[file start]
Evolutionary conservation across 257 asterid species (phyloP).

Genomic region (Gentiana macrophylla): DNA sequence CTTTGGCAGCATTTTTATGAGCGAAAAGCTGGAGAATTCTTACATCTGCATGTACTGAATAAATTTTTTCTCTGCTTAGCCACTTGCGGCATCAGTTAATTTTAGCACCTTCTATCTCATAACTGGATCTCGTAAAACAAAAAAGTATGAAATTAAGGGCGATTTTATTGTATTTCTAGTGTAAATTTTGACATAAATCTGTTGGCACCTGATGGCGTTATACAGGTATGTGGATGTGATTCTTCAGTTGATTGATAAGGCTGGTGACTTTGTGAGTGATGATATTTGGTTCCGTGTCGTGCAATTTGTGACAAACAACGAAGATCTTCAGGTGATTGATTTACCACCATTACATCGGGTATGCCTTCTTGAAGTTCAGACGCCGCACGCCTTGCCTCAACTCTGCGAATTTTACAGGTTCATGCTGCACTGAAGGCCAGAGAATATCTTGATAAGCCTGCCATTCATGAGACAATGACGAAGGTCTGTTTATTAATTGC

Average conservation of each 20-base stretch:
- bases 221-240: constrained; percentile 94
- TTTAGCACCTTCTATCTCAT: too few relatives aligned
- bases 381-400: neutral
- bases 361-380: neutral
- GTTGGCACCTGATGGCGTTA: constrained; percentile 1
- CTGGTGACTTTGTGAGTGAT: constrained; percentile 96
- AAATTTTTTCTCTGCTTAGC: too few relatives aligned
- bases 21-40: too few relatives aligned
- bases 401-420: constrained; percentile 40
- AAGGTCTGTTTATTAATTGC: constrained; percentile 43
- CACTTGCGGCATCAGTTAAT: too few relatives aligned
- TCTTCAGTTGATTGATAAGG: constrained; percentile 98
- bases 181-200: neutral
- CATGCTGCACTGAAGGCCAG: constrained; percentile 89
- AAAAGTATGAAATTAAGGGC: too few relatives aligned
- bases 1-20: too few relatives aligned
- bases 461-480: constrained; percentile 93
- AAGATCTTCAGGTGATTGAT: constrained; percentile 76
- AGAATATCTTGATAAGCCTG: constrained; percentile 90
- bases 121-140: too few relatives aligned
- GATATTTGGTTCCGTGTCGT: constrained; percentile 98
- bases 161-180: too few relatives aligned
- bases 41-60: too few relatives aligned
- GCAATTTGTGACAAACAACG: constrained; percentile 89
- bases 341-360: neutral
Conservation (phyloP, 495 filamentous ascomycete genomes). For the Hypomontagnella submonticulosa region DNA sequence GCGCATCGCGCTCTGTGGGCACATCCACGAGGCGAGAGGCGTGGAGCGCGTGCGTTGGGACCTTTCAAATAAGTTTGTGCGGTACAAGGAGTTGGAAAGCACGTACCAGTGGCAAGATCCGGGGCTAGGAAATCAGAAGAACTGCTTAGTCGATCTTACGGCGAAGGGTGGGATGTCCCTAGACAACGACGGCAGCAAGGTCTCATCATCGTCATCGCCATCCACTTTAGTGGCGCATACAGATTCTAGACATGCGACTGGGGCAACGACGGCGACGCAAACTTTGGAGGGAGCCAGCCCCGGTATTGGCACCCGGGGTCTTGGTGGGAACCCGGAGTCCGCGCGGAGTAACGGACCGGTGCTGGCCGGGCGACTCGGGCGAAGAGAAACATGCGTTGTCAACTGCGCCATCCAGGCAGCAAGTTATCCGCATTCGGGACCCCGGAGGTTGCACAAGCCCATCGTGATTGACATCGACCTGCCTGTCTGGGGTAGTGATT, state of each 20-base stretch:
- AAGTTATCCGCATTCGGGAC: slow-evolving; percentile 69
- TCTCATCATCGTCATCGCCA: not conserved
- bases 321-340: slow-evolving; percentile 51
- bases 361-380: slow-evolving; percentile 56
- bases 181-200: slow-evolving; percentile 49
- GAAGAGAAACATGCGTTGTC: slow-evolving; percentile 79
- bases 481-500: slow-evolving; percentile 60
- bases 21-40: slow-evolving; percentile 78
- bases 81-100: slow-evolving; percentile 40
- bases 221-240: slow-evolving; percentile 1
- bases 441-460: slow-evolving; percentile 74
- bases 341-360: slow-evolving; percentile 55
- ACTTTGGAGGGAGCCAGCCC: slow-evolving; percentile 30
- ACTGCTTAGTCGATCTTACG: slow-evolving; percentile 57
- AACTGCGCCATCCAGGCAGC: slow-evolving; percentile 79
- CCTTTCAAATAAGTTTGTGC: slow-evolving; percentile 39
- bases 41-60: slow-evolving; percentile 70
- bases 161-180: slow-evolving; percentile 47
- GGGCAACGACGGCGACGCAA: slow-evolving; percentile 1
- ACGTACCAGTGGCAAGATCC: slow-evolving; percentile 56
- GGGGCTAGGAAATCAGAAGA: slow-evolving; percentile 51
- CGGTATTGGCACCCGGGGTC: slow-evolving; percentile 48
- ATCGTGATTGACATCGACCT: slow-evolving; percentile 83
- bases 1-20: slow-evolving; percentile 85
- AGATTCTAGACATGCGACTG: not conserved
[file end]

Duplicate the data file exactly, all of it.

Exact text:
Evolutionary conservation across 257 asterid species (phyloP).

Genomic region (Gentiana macrophylla): DNA sequence CTTTGGCAGCATTTTTATGAGCGAAAAGCTGGAGAATTCTTACATCTGCATGTACTGAATAAATTTTTTCTCTGCTTAGCCACTTGCGGCATCAGTTAATTTTAGCACCTTCTATCTCATAACTGGATCTCGTAAAACAAAAAAGTATGAAATTAAGGGCGATTTTATTGTATTTCTAGTGTAAATTTTGACATAAATCTGTTGGCACCTGATGGCGTTATACAGGTATGTGGATGTGATTCTTCAGTTGATTGATAAGGCTGGTGACTTTGTGAGTGATGATATTTGGTTCCGTGTCGTGCAATTTGTGACAAACAACGAAGATCTTCAGGTGATTGATTTACCACCATTACATCGGGTATGCCTTCTTGAAGTTCAGACGCCGCACGCCTTGCCTCAACTCTGCGAATTTTACAGGTTCATGCTGCACTGAAGGCCAGAGAATATCTTGATAAGCCTGCCATTCATGAGACAATGACGAAGGTCTGTTTATTAATTGC

Average conservation of each 20-base stretch:
- bases 221-240: constrained; percentile 94
- TTTAGCACCTTCTATCTCAT: too few relatives aligned
- bases 381-400: neutral
- bases 361-380: neutral
- GTTGGCACCTGATGGCGTTA: constrained; percentile 1
- CTGGTGACTTTGTGAGTGAT: constrained; percentile 96
- AAATTTTTTCTCTGCTTAGC: too few relatives aligned
- bases 21-40: too few relatives aligned
- bases 401-420: constrained; percentile 40
- AAGGTCTGTTTATTAATTGC: constrained; percentile 43
- CACTTGCGGCATCAGTTAAT: too few relatives aligned
- TCTTCAGTTGATTGATAAGG: constrained; percentile 98
- bases 181-200: neutral
- CATGCTGCACTGAAGGCCAG: constrained; percentile 89
- AAAAGTATGAAATTAAGGGC: too few relatives aligned
- bases 1-20: too few relatives aligned
- bases 461-480: constrained; percentile 93
- AAGATCTTCAGGTGATTGAT: constrained; percentile 76
- AGAATATCTTGATAAGCCTG: constrained; percentile 90
- bases 121-140: too few relatives aligned
- GATATTTGGTTCCGTGTCGT: constrained; percentile 98
- bases 161-180: too few relatives aligned
- bases 41-60: too few relatives aligned
- GCAATTTGTGACAAACAACG: constrained; percentile 89
- bases 341-360: neutral
Conservation (phyloP, 495 filamentous ascomycete genomes). For the Hypomontagnella submonticulosa region DNA sequence GCGCATCGCGCTCTGTGGGCACATCCACGAGGCGAGAGGCGTGGAGCGCGTGCGTTGGGACCTTTCAAATAAGTTTGTGCGGTACAAGGAGTTGGAAAGCACGTACCAGTGGCAAGATCCGGGGCTAGGAAATCAGAAGAACTGCTTAGTCGATCTTACGGCGAAGGGTGGGATGTCCCTAGACAACGACGGCAGCAAGGTCTCATCATCGTCATCGCCATCCACTTTAGTGGCGCATACAGATTCTAGACATGCGACTGGGGCAACGACGGCGACGCAAACTTTGGAGGGAGCCAGCCCCGGTATTGGCACCCGGGGTCTTGGTGGGAACCCGGAGTCCGCGCGGAGTAACGGACCGGTGCTGGCCGGGCGACTCGGGCGAAGAGAAACATGCGTTGTCAACTGCGCCATCCAGGCAGCAAGTTATCCGCATTCGGGACCCCGGAGGTTGCACAAGCCCATCGTGATTGACATCGACCTGCCTGTCTGGGGTAGTGATT, state of each 20-base stretch:
- AAGTTATCCGCATTCGGGAC: slow-evolving; percentile 69
- TCTCATCATCGTCATCGCCA: not conserved
- bases 321-340: slow-evolving; percentile 51
- bases 361-380: slow-evolving; percentile 56
- bases 181-200: slow-evolving; percentile 49
- GAAGAGAAACATGCGTTGTC: slow-evolving; percentile 79
- bases 481-500: slow-evolving; percentile 60
- bases 21-40: slow-evolving; percentile 78
- bases 81-100: slow-evolving; percentile 40
- bases 221-240: slow-evolving; percentile 1
- bases 441-460: slow-evolving; percentile 74
- bases 341-360: slow-evolving; percentile 55
- ACTTTGGAGGGAGCCAGCCC: slow-evolving; percentile 30
- ACTGCTTAGTCGATCTTACG: slow-evolving; percentile 57
- AACTGCGCCATCCAGGCAGC: slow-evolving; percentile 79
- CCTTTCAAATAAGTTTGTGC: slow-evolving; percentile 39
- bases 41-60: slow-evolving; percentile 70
- bases 161-180: slow-evolving; percentile 47
- GGGCAACGACGGCGACGCAA: slow-evolving; percentile 1
- ACGTACCAGTGGCAAGATCC: slow-evolving; percentile 56
- GGGGCTAGGAAATCAGAAGA: slow-evolving; percentile 51
- CGGTATTGGCACCCGGGGTC: slow-evolving; percentile 48
- ATCGTGATTGACATCGACCT: slow-evolving; percentile 83
- bases 1-20: slow-evolving; percentile 85
- AGATTCTAGACATGCGACTG: not conserved